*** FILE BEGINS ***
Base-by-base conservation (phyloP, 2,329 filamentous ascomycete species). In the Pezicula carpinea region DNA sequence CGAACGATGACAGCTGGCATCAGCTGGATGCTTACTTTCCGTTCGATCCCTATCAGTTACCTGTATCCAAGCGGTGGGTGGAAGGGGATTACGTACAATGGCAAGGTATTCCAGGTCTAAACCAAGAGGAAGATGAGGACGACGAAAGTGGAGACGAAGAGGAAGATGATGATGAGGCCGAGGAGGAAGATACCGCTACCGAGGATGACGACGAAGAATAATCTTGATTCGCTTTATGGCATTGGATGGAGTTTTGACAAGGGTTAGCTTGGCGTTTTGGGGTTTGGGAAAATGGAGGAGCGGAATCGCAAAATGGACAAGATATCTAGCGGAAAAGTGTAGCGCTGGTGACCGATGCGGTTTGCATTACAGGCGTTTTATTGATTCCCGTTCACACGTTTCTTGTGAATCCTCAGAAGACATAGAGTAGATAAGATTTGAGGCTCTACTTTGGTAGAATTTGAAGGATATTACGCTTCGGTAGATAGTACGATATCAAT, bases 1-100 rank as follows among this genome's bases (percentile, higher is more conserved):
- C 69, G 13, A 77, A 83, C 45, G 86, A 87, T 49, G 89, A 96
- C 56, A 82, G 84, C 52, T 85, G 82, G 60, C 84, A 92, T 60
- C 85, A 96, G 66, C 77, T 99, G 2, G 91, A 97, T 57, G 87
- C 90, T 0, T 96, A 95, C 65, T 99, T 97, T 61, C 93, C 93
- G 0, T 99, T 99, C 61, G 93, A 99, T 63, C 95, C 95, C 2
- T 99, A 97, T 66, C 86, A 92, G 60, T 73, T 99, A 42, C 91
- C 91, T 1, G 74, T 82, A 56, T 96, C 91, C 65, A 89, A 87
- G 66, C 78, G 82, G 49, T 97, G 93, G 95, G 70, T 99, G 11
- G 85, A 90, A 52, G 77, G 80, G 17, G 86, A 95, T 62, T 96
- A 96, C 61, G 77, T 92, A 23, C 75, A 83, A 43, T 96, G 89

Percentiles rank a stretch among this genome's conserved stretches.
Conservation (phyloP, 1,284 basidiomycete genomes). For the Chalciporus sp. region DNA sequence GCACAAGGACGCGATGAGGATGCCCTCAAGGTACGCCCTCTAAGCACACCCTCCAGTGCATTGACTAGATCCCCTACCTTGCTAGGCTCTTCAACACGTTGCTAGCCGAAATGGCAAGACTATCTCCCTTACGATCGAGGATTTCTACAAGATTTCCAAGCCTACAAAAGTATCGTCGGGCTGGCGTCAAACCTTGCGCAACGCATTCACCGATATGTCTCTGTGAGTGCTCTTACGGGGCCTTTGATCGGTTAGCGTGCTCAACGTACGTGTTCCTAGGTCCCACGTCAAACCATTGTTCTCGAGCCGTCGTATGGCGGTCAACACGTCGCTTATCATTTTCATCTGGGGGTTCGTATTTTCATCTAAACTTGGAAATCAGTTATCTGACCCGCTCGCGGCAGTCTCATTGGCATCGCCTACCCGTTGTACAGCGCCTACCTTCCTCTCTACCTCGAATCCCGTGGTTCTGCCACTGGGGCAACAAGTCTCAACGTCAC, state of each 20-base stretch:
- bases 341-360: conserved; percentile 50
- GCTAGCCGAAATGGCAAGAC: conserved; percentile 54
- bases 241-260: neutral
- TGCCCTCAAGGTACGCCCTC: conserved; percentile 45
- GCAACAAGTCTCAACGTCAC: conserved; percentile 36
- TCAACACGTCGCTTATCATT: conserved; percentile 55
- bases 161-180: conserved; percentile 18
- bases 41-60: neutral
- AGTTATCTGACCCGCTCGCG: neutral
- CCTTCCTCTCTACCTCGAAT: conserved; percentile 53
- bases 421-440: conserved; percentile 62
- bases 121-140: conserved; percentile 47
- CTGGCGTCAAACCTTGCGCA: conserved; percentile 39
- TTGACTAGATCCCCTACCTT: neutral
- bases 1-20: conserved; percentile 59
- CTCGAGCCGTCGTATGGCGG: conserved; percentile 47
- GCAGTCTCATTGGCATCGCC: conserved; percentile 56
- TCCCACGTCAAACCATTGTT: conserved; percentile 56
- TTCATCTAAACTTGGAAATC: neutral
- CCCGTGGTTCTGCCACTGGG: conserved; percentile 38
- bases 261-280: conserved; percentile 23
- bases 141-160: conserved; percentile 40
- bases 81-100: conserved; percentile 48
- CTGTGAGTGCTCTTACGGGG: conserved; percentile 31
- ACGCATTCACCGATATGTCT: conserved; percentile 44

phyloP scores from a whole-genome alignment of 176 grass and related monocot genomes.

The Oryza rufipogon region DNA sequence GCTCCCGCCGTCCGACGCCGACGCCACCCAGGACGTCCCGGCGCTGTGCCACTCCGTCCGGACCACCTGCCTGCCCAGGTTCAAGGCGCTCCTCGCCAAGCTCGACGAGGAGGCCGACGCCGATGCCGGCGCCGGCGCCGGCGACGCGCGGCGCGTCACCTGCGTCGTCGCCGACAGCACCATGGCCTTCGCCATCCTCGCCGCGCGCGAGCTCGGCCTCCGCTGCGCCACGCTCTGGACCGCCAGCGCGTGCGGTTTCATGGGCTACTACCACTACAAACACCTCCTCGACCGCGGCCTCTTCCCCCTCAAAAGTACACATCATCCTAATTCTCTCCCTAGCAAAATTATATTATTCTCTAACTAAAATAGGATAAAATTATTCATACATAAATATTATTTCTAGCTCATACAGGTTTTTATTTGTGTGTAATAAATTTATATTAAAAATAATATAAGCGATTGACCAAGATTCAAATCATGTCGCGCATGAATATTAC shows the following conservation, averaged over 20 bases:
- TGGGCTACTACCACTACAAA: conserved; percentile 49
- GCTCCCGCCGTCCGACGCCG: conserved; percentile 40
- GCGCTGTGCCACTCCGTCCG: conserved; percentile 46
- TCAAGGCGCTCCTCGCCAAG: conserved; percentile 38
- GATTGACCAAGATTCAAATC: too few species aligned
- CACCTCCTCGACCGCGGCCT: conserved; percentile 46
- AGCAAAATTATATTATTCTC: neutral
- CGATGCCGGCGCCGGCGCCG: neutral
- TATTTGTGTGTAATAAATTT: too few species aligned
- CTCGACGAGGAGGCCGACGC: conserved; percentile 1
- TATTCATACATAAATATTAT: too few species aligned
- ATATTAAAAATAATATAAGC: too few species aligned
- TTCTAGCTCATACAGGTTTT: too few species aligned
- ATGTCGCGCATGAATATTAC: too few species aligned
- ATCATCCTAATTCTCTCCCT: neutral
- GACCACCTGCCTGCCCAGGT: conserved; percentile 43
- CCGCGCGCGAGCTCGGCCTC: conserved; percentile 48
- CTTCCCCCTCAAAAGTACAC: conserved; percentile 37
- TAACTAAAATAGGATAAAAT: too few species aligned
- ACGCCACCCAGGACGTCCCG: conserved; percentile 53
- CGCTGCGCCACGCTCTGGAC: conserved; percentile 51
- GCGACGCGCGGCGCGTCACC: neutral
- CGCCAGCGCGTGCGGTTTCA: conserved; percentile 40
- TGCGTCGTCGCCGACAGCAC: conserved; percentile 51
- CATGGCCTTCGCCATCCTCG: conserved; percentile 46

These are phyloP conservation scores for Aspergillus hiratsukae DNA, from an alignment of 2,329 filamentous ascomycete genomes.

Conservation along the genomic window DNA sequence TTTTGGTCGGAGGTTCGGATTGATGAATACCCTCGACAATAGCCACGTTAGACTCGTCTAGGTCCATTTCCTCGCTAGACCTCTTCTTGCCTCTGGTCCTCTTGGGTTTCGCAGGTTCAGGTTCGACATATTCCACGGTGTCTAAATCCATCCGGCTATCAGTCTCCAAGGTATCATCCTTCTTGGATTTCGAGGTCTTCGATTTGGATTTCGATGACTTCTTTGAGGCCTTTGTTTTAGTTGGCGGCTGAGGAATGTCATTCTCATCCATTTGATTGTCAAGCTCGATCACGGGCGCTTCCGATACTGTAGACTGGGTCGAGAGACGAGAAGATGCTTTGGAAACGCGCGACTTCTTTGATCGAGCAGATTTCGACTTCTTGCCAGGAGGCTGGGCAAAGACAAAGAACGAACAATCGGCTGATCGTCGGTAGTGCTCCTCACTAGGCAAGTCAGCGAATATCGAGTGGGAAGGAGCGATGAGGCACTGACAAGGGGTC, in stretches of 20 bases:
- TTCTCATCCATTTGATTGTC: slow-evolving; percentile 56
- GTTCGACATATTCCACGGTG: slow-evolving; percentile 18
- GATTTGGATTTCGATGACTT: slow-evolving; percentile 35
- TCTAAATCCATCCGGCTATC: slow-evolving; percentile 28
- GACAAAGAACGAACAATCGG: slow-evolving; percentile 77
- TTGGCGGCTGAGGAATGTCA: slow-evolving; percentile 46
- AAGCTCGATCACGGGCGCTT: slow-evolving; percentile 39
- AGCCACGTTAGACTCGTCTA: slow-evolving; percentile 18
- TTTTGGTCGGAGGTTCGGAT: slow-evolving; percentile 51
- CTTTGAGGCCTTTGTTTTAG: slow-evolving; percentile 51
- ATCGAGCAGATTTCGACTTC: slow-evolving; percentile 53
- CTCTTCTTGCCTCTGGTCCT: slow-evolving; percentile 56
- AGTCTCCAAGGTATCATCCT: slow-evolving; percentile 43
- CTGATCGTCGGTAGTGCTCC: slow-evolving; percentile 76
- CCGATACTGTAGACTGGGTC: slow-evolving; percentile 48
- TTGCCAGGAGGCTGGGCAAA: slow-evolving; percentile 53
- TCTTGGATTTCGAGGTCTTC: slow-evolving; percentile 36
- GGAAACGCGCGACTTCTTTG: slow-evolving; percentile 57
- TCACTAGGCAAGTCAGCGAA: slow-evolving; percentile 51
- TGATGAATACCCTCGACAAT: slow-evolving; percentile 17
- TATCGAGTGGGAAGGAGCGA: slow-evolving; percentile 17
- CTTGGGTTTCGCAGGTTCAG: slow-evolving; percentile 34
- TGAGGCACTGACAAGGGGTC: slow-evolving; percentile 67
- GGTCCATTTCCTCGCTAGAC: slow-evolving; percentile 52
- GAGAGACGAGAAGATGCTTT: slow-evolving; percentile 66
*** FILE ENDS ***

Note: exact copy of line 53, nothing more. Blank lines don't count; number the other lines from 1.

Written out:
- TTCTAGCTCATACAGGTTTT: too few species aligned